With last Thursday’s ruling on the constitutionality of the President’s health care law, the Court delivered a hidden victory to supporters of limited government and principled federalism. For the first time in modern American history, the Court ruled that there is a limit to Congress’s power in compelling state action. Congress’s attempt to vastly expand Medicaid, and financially punish states for not complying, was ruled a coercive use of congressional authority. Now States must decide whether to implement this failed expansion.
Medicaid is a jointly run state-federal program providing insurance to three main groups: low-income individuals, the disabled and pregnant women. The federal government picks up the bulk of the costs with its share ranging from 50 to 73 cents on the dollar.
Under the President’s health care law, Medicaid eligibility would vastly expand to all individuals below 133% of the federal poverty level—approximately $30,000 for a family of four. An estimated 17 million people will join Medicaid starting in 2014. In order to encourage states to participate in this expansion, the federal government will pick up 100% of all expenses for the first three years, with the rate falling to 90% in 2020. Before the Court’s decision, if a state refused to comply with the expansion, that state lost all of its Medicaid funding, including for the groups previously covered. The Supreme Court ruled that punishment was so severe that it essentially left the States with no meaningful choice on whether to comply, and was thus coercive.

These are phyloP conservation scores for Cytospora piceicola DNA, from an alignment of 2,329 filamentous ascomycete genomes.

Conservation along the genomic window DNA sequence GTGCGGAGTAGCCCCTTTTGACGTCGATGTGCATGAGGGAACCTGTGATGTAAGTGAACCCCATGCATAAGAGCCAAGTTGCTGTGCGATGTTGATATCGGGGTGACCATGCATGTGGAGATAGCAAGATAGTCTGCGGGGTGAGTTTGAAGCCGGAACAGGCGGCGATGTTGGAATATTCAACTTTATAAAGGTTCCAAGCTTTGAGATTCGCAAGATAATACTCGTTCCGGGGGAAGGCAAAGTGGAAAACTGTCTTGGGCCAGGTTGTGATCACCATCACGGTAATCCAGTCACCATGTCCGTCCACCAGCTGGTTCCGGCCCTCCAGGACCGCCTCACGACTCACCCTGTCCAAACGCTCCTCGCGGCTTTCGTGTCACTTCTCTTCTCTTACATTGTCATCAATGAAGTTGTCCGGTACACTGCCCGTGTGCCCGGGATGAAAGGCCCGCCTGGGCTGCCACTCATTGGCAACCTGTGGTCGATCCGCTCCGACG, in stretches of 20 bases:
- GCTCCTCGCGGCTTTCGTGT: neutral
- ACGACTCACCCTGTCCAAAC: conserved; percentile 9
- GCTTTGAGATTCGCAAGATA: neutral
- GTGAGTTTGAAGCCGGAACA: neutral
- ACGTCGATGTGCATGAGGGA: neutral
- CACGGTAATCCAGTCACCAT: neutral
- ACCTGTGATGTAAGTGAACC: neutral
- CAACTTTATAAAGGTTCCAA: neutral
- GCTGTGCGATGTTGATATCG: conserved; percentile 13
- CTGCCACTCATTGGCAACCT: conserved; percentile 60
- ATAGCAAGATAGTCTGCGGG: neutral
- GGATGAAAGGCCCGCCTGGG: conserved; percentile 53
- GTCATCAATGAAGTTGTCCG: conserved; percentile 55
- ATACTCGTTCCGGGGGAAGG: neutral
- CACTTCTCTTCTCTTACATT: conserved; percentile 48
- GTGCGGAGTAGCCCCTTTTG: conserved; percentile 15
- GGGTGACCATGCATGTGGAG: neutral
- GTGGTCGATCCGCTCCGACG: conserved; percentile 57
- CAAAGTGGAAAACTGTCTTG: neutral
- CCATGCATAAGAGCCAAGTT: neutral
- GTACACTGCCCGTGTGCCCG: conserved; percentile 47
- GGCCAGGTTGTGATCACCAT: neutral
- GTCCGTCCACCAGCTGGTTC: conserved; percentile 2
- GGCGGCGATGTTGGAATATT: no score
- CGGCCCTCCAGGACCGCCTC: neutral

What should a state do? The answer is quite simple: States should refuse to expand their Medicaid population.
First, a move to expand the Medicaid population is a move to support the President’s law. Even though the law is constitutional, that does not make it good policy. States should join together and force the federal government to reform. States all ready hate the current Medicaid system due to the numerous regulations and red-tape from Washington, D.C. States function as de-facto administrators of the federal government’s failed health care policies. Just last year, legislators in Washington State and Texas, two states on opposite ends of the political spectrum, moved to free themselves from Washington, D.C.’s stranglehold. States have a choice and should exercise it. As Chief Justice Roberts wrote in one portion of the decision: “The States are separate and independent sovereigns. Sometimes they have to act like it.”
Second, states can’t afford the Medicaid expansion. Even though the federal government will pick up costs for the first several years, states will be stuck with an ever increasing share of the cost. From 2014 to 2019, conservative estimates put the states’ cost of expansion at $21 billion. States like Texas will need to pay more than $2.6 billion as almost 1.8 million individuals are added to its Medicaid rolls. It’s tempting to take the federal money that’s lying in front of you, but it’s simply too good to be true. The President actually hinted earlier this year that the federal government gravy train on Medicaid will be ending shortly. Expanding Medicaid will lead to more government spending and tax increases.
Finally, states must remember that Medicaid is a broken health care system. Its provider payments are all ready too low causing poor health outcomes. A recent study found that uninsured individuals have better health outcomes than Medicaid recipients. In fact, more than 28% of doctors surveyed refuse to accept new Medicaid patients. Why would states want to force individuals into a failed health care system?
Even after only a few days, states thankfully are realizing how bad of a deal this Medicaid expansion is. Both Governors Rick Scott of Florida and Nikki Haley of South Carolina confirm their states will not participate in this unworkable structure.
The Supreme Court gave States a say for the first time. It is up to them to decide whether or not they want to expand their Medicaid program. States should unite together and tell the federal government no to a broken and costly system.